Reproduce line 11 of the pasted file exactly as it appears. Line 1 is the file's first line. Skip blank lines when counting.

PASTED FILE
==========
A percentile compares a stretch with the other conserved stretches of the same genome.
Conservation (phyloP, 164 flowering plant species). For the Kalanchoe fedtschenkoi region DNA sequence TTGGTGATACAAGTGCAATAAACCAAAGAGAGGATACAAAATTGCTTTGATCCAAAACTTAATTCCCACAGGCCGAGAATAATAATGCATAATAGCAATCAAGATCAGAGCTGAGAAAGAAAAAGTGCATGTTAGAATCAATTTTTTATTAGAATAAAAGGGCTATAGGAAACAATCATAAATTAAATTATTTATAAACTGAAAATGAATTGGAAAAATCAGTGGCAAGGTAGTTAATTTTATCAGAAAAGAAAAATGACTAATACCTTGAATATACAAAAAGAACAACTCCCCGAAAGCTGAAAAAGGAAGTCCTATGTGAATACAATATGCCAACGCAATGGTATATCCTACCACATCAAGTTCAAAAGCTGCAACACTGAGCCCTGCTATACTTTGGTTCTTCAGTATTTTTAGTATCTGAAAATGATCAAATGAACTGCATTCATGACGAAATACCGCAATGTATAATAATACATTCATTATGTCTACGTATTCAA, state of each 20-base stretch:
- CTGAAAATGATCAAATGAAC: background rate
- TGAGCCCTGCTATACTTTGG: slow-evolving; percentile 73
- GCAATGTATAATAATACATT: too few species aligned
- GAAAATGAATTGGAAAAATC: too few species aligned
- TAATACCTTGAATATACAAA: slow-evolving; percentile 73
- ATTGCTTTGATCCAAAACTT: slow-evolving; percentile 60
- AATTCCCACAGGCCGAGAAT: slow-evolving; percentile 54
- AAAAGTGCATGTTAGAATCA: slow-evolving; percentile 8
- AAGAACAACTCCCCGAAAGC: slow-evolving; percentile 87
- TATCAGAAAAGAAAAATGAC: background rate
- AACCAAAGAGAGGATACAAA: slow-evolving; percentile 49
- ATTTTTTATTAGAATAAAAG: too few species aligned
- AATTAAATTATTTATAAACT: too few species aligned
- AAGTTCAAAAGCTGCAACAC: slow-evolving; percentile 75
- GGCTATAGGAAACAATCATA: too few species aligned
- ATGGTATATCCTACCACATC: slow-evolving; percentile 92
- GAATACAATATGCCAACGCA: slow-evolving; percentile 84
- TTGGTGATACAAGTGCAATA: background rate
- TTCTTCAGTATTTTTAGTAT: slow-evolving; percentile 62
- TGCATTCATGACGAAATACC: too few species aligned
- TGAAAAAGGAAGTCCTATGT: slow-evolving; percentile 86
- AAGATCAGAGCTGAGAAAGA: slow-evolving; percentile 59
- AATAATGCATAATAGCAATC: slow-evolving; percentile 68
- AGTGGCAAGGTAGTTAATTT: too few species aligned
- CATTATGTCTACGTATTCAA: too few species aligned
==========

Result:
- AAGAACAACTCCCCGAAAGC: slow-evolving; percentile 87